Marc had built a thriving home building company in Seattle. He and his team were one of the preeminent high end builders, frequently selling homes before they even finished the construction.
But Marc was like a lot of business owners -- he wanted to get more done, faster. As a result, he watered down his company's focus on too many things and had too many partially completed projects in the works.
The core concept to remember is that less gets you more when scaling your company.
In fact, here are the three "less is more" concepts that will help you grow faster, and to sustain that growth over time.
Less Is More Concept #1: Clarity
Knowing who you serve and what they really buy from you makes a dramatic difference.
How many times have you observed a company investing time and money to provide a customer with a bell and whistle that the customer doesn't care about. Think about what it would mean for that company to instead take the savings from eliminating that portion of the product or service, and using it to create real value for their customer.
Remember, value is always in the eye of the customer. They get to decide this. This is why it's a critical first step that you and your entire team get concretely clear on what they truly care about. Their hopes... aspirations... fears... frustrations... world view.
In the picture below you'll see an example of a tool my company uses to help get clear on what matters most to our target customers. Now we are a business coaching company with our target market North American companies with sales between $1- 25 million per year who want to not only grow, but to also greatly reduce owner reliance so they can sustain that growth. This helps the company scale, or allows the owner to eventually sell for a higher price, or to even transition to owning his or her company passively.
Caption: Sample tool to clarify what your target customers really care about: their desires, aspirations, frustrations, fears, and opportunities. Use this example to help you clarify your own strategic thinking.
So what about with your company? Who is it you really serve and what do they really care about?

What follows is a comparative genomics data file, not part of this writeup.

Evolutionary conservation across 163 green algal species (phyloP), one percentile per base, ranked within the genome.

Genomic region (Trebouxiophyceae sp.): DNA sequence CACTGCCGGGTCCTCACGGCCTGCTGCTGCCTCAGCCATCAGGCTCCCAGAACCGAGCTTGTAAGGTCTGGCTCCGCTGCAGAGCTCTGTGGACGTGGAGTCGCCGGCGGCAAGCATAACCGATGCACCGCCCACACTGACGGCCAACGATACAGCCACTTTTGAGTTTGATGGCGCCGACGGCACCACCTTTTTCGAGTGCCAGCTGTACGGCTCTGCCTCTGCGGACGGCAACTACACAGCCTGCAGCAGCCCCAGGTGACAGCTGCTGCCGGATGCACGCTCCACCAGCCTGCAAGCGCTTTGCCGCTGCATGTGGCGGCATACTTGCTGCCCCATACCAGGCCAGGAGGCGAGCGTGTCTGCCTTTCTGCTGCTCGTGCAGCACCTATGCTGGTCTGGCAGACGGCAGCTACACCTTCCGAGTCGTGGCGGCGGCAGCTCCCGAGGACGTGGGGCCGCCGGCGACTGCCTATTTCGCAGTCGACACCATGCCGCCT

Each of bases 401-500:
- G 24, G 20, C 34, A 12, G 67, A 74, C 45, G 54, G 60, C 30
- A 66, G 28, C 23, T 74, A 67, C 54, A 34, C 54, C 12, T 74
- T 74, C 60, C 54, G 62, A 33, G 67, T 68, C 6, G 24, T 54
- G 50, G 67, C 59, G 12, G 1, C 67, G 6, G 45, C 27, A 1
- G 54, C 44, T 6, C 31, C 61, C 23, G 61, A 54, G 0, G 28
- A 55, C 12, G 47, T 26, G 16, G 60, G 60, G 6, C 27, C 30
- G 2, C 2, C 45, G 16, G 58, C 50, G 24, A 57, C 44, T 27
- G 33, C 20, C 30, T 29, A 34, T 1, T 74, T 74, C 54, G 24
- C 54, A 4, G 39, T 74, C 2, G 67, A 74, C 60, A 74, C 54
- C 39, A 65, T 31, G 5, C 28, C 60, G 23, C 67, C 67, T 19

Less Is More Concept #2: Focus
Focus by definition means a narrowing down of your attention.
Take the example of Sasha Ablitt, owner of Ablitt's Fine Cleaners, the dominant dry cleaner in Santa Barbara, CA. When we first started working with her she had a laundry list (couldn't resist the pun) of "to do's" for her business.
One of the toughest things for her to embrace was that by focusing on fewer of those items that were likely to make a bigger impact, and actually letting go of many of the other items on the list, her business could grow.
"I own a mature second generation service business," says Ablitt. "Not only have we grown sales by 25 percent over the past two years, which is a big deal in our business, but my team is better and our systems are stronger."
This growth was in large part due to Ablitt and her team focusing on a few of her top business growth opportunities. This allowed her to cut her marginal business development tactics and reinvest the saved time and money into her best winners.
What are those "fewer, better" things for your company to focus on? Equally important, what are those less valuable "good" things that suck up resources that would be better invested elsewhere? What are 3 things you personally can add to your "stop doing" list? What are 3 things that your business can add to its stop doing list?
Less Is More Concept #3: Execution and Accountability
Perhaps one of the biggest benefits you'll company will enjoy from following this less is more strategy is that with fewer truly important things that you're focused on, execution and accountability becomes easier and more clear.
You no longer have a dozen KPIs to focus on, rather you have 2-3 metrics to obsess on improving.
You no longer have twenty projects to monitor with your direct reports, you have a short list of those few projects that they're working on that, done well, will really make a big impact on your company.
You no longer have pages of tasks cluttering your to do lists. This makes it easier for you to find blocks of time in which to focus and get meaningful chunks of work done that actually progresses your business versus just allowing you to cross a task off as complete.
The bottom line is that you don't scale a business by doing "more", you successfully scale a business by do doing a lot more of less.